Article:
Curtis Jenkins' journey of wanting to be significant and building a personal brand offers key takeaways on how to get noticed

Curtis Jenkins' journey of wanting to be significant and building a personal brand offers key takeaways on how to get noticed

By Jim James, Founder EASTWEST PR and Host of The UnNoticed Entrepreneur.


In the newest episode of The UnNoticed Entrepreneur, business coach, author, and keynote speaker Curtis Jenkins talked about how one can go from being an underdog to being published and from being a business employee to being a business owner. He also discussed what you need to do to build a brand — and how he’s done that himself.


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He considers himself somewhat born an entrepreneur but more so a teacher. He wants to teach others anything that he’s learned and experienced (e.g., growing up in a pretty tough working-class neighbourhood).

He’s tried his hand at several ways to do that back when he was helping people with their taxes through Jenkins Financial. Now, he’s helping small business owners who are trying to grow by teaching them everything he learned.


On Being Significant and Making an Impact

When talking about vision, Curtis thinks about it from success to significance. And he’s trying to be more significant. If he can help small businesses, which employ roughly 99% of the workforce in the world, he knows he will make an impact.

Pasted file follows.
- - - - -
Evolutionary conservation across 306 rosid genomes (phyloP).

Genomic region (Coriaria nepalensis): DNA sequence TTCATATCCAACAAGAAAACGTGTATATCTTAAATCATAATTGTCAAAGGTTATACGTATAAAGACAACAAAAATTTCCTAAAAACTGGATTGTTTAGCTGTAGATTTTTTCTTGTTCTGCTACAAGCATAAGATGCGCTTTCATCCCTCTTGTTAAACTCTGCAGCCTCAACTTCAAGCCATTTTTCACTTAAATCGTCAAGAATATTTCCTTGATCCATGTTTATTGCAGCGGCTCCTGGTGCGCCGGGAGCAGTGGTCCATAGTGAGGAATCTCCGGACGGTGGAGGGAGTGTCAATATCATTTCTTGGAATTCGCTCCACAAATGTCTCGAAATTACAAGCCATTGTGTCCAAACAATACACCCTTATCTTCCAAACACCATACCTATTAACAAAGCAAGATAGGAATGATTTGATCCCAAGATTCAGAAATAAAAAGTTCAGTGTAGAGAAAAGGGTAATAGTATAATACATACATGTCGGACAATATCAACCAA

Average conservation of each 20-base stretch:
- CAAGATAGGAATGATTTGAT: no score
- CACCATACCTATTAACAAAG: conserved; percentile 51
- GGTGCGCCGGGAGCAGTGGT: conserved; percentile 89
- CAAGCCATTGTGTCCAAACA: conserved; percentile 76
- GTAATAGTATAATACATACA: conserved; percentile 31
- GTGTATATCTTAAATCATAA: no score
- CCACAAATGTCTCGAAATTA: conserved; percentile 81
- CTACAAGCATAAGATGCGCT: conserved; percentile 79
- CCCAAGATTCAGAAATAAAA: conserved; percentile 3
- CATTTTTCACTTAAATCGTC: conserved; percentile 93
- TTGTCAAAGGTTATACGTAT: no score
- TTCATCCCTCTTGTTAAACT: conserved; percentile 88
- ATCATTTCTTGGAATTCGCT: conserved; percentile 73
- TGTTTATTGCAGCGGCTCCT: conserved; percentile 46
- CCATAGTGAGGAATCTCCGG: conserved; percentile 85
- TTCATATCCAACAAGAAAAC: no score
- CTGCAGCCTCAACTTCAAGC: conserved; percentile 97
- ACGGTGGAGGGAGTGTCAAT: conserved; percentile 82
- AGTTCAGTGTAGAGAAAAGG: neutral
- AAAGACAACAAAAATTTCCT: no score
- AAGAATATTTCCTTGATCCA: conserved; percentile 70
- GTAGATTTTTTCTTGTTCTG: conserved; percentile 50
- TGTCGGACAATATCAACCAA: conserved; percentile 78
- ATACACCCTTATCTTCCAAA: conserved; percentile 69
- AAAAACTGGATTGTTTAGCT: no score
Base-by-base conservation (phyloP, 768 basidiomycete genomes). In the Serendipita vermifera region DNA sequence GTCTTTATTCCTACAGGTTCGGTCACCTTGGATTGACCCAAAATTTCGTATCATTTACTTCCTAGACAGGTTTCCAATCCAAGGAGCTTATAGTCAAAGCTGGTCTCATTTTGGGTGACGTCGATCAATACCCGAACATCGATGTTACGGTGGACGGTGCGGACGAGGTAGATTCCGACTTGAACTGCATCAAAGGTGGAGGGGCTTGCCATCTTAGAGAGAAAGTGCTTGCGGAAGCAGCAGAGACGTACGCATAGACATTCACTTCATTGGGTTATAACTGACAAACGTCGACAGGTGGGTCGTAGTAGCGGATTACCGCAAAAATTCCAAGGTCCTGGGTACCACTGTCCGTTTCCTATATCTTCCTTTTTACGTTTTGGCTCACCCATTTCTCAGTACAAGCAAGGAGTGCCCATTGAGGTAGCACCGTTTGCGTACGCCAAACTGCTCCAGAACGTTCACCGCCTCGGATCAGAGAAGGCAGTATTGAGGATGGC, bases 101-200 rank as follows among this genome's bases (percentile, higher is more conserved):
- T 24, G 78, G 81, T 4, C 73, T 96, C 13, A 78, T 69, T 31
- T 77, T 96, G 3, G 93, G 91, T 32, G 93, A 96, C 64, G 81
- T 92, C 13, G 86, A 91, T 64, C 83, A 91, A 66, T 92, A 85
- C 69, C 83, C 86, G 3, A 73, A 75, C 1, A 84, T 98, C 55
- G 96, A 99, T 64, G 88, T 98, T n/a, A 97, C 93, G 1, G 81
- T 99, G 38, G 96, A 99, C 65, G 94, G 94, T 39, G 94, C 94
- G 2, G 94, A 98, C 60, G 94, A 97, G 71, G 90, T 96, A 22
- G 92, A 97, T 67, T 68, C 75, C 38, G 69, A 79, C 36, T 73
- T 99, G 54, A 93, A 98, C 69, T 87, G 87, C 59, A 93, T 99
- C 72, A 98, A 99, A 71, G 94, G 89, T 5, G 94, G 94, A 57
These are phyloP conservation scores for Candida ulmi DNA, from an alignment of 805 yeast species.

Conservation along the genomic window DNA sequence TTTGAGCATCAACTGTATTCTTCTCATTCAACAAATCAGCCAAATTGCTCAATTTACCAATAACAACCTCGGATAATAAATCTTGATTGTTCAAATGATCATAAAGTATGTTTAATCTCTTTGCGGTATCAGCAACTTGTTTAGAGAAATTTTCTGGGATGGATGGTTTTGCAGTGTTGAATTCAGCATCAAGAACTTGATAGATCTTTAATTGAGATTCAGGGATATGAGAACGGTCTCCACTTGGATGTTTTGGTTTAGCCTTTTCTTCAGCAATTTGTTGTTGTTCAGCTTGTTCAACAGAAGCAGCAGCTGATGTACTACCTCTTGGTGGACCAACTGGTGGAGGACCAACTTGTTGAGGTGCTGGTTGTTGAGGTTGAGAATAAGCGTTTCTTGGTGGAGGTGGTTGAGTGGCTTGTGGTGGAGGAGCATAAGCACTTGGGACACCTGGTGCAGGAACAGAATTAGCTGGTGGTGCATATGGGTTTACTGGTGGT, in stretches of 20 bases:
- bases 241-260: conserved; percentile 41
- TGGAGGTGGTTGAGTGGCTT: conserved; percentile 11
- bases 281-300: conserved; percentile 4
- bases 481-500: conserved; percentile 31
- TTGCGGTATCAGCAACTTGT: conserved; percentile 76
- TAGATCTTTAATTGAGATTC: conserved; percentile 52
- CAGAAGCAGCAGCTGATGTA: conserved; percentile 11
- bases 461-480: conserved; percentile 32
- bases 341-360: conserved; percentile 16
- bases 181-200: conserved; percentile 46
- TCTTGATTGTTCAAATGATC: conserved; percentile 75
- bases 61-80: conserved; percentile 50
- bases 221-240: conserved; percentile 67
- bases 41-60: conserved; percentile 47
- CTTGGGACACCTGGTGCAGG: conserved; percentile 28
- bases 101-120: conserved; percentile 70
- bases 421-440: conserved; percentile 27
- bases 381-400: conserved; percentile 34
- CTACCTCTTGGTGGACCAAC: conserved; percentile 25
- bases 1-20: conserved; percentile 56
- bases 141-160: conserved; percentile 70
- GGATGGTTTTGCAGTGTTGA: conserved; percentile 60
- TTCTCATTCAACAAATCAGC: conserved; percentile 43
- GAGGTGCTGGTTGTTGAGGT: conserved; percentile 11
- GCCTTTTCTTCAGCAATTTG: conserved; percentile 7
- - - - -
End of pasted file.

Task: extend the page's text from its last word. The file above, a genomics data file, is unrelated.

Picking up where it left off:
By working in the corporate and helping big businesses with growth, he learned some of the secrets of what they do: How they develop and execute strategies and plans. From a software developer, he himself became a project manager. He got to see how things turned from being a vision to being real.

He took all those elements and decided that he could also do it and help small businesses do it with those processes as well.

These businesses don't have the money and the staffing. They don't have a lot of things that a big business has an advantage of. But if you structure them right, they can become successful and make their visions a reality. It’s something that he learned about himself first, and then he realised that he could help others, too.

Curtis wanted to brand himself as the person who could do that because he’s had the experience and has a great temperament and attitude. With these and some persistence, he can help other entrepreneurs be successful.


Tapping Others for Essential Help

In his journey of becoming an authority amongst and providing strong support to entrepreneurs, the first thing that Curtis learned is that he didn’t know anything about marketing.


Image from Curtis Jenkins


He thought it would just be about going out and getting all those stationery materials and ensuring that you have logos and everything is matching and looking good. However, that didn’t translate into any new business. Then came the internet, social media, and all these other things to marketing. He thought he just needed to set up a social media page.

As he admittedly didn’t know anything about marketing, he spoke to several marketing firms. Through one referral, he was able to hire a marketing firm that sat down with him to help him understand how to create a brand strategy.

He followed what they told him to do. His skill is organising and bringing people together, and driving outcomes — not marketing.

Based on that experience, he recommends bringing somebody along who has that skill and will teach you how to do it.


Criteria for Hiring the Right Firm

In choosing the right agency, Curtis had a couple of criteria.

The first one was looking at who they’ve marketed and how they’ve done it, and asking the firm’s previous clients about the outcomes. As he went through that journey, he understood that if the firm can do it for those folks — and those folks are being well sought after — then the firm can do it for him, too.